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A California Bill Would Cap Renters’ Security Deposits

Updated: Aug 10, 2023

The legislation, which easily passed the Assembly, is part of a broader effort to lower the cost of housing in California.


July 24, 2023



The median rent in California has increased 35 percent since 2000, while the median household income for the state’s renters has increased 6 percent, according to a legislative analysis. Credit...Jim Wilson/The New York Times


As rents have soared in California, so have security deposits.


That’s because California law allows landlords to require up to the equivalent of three months’ rent from tenants as a security deposit. In San Francisco, where the median rent for a two-bedroom apartment is $3,961 a month, a tenant may have to deposit more than $10,000.


A bill moving through the State Legislature seeks to cap that cost, as part of a broader effort to make housing more affordable in California. According to one recent study, a lack of affordable housing is the primary reason for homelessness in California, a state with 12 percent of the U.S. population but 30 percent of the country’s homeless people.


Under rules established in 1977, landlords in the state can insist on the equivalent of two months’ rent as a security deposit for an unfurnished apartment, and three months’ rent for a furnished one. The new proposal would limit security deposits for all rental properties to no more than one month’s rent.


“It’s a huge burden for the over 17 million Californians that are renters,” Matt Haney, the assemblyman who wrote the bill, said of high security deposits. “I’ve met people who live in their cars or in shelters who actually work full time but can’t move into housing because they can’t afford the upfront cost.”


The median rent in California has risen 35 percent since 2000, while the median household income for the state’s renters has increased 6 percent, according to a legislative analysis of the bill. “Security deposit amounts have likewise seen a significant increase over the same period,” the analysis said.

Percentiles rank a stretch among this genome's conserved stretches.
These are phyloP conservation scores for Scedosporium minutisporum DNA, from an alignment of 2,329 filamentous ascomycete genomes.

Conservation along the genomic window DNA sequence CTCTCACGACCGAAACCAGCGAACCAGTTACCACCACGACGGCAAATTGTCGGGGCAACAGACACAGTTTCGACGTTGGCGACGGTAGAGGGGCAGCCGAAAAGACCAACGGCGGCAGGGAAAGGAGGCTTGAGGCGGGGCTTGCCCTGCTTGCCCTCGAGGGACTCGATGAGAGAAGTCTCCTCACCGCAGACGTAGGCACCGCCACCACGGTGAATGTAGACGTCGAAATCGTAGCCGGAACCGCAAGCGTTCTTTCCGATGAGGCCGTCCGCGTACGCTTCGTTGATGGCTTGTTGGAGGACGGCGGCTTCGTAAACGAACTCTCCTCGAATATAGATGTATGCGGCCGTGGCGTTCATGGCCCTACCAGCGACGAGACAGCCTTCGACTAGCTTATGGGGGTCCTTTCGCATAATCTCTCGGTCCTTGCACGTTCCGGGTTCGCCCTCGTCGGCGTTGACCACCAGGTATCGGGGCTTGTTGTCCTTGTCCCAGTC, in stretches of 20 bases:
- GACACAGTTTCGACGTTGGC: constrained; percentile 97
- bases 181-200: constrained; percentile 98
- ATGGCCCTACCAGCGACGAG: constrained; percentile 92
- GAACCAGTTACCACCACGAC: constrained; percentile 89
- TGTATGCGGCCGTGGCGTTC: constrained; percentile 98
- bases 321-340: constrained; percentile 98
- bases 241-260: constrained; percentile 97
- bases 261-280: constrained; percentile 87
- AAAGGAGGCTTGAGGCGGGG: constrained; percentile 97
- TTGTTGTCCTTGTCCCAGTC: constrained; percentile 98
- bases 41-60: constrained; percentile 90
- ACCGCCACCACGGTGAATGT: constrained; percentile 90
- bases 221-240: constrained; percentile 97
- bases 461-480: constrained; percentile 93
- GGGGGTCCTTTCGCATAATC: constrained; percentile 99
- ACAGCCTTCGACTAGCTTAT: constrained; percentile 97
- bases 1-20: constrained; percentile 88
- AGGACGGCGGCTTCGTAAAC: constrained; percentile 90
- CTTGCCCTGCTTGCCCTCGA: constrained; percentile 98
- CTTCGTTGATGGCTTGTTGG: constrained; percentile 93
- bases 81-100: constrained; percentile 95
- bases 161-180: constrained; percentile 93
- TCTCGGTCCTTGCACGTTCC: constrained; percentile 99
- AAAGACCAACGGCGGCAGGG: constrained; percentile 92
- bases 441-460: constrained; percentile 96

Haney told me that he was inspired to introduce the legislation after meeting a janitor in his district, which encompasses the eastern half of San Francisco. The man was cramming into a one-bedroom apartment with his wife and two children. He could afford the monthly rent for a two-bedroom apartment, but not the thousands of dollars needed for the security deposit, application fees, and first and last month’s rent payable in advance, he said.


“There’s a lot we need to do to reduce the cost of housing for everyone,” Haney said. “But this is something we can do right now to bring a lot of relief.”


The bill, A.B. 12, easily passed the Assembly in May, and the State Senate is now considering it. Haney told me that more than 10 states, including New York, Massachusetts and Alabama, have similar caps.


The bill isn’t without its opponents. Several rental housing industry groups say the proposal could make it untenable for landlords to take on new tenants and could ultimately reduce the housing supply. Smaller owners in particular may pull their units off the market because they won’t be able to take on the risk without the financial offset, the groups say.


Debra Carlton, a spokeswoman for the California Apartment Association, a trade group that represents landlords, said that even the current security deposit limits did not always cover the damage that tenants left behind. And landlords sometimes have to spend thousands to evict tenants, she added.


“We understand the challenges tenants may have when it comes to coming up with a security deposit, but A.B. 12 is not the answer,” the association wrote in an opposition letter to Haney.


The Senate has until Sept. 14 to vote on the bill. If it passes, it would need Gov. Gavin Newsom’s signature to become law.




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